The Washington PostDemocracy Dies in Darkness

NRA holds convention in Houston days after Texas school shooting

A sign showing former president Donald Trump, who will be speaking at the NRA-ILA Leadership Forum, at the National Rifle Association annual convention at the George R. Brown Convention Center in Houston on May 26. (Shannon Stapleton/Reuters)
Placeholder while article actions load

The National Rifle Association (NRA) is pressing ahead with its annual convention Friday, which is expected to draw major Republican speakers as well as protesters as the gun lobby meets in Houston — just four hours’ drive from the site of the school shooting in Uvalde, Tex., three days ago.

Former president Donald Trump stuck with plans to address the gathering, as did Sen. Ted Cruz (Tex.) and South Dakota Gov. Kristi L. Noem. Texas Gov. Greg Abbott was scheduled to appear but will now present a prerecorded message and be in Uvalde instead. Other slated speakers, Republicans Sen. John Cornyn and Rep. Dan Crenshaw, previously pulled out for reasons that spokesmen said were unrelated to the Tuesday massacre at Robb Elementary School.

Guns will not be allowed in the auditorium during Trump’s speech because of Secret Service security requirements, according to the NRA’s website.

The NRA has stayed mostly mum on any changes to the program, releasing a brief statement that pledged “to redouble our commitment to making our schools secure,” suggesting the group will maintain the position it adopted after the 2012 Sandy Hook Elementary School shooting in Newtown, Conn., of encouraging more armed personnel in schools.

Houston Mayor Sylvester Turner (D) said at a Thursday news conference that the NRA opted against delaying the convention until after the funerals for the 19 children and two teachers killed in Uvalde. Turner said local authorities would provide security staging areas for protesters. Leaders of national and state teachers unions and survivors of the school shootings in Newtown and Parkland, Fla., will hold a roundtable opposite the convention to demand new gun regulations.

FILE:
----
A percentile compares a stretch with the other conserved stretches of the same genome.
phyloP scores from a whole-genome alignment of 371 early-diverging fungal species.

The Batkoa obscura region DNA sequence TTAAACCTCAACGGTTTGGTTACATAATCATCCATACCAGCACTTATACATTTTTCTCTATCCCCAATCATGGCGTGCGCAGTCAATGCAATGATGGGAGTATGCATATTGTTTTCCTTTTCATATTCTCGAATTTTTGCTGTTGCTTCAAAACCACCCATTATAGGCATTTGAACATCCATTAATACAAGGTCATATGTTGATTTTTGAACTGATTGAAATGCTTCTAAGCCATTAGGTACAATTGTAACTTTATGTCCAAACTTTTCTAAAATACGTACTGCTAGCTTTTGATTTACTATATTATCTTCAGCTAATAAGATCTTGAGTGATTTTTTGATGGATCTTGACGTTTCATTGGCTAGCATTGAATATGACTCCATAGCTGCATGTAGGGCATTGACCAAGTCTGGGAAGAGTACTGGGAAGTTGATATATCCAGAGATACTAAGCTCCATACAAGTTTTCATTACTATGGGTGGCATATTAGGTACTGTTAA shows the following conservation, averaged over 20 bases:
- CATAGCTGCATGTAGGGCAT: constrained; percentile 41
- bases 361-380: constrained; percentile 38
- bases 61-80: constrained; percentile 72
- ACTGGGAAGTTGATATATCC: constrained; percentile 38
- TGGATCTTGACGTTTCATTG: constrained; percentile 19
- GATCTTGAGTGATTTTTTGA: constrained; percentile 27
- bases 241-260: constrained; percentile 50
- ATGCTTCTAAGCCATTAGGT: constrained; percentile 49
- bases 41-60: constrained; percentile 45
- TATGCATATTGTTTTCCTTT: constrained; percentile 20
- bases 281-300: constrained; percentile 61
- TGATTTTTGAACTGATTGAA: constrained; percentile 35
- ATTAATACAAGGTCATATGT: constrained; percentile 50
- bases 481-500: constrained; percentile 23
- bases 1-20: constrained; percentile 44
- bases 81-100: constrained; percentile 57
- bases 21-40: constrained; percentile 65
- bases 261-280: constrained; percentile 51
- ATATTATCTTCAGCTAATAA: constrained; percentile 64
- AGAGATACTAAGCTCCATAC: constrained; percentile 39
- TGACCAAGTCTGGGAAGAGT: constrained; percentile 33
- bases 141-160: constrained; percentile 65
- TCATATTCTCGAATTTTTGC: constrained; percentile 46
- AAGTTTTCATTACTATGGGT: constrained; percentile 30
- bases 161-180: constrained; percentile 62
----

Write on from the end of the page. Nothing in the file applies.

The gun lobby enters this year's meeting, its first since 2019, weakened by lawsuits and infighting. The NRA is fighting a lawsuit from the New York attorney general alleging that top executives misspent the organization’s money to enrich themselves and their friends. While the scandals have taken a toll on the NRA’s budget and staff, there are other signs that the gun rights issue is more potent than ever in Republican politics.

While the NRA held on to its biggest political headliners, two of its top-billed entertainers canceled their appearances. “American Pie” singer Don McLean said he “decided it would be disrespectful and hurtful for me to perform for the NRA at their convention in Houston this week.” And Lee Greenwood, whose “God Bless the USA” has long been Trump’s walk-on music for his rallies, said he and his band decided to cancel their performance at the NRA convention “out of respect for those mourning the loss of those innocent children and teachers in Uvalde.”

The juxtaposition of the convention and the shooting echoes the NRA’s annual meeting in 1999, which was held in Denver shortly after the Columbine High School massacre in Colorado. That year, the NRA resisted calls to cancel the event, which drew thousands of attendees and protesters.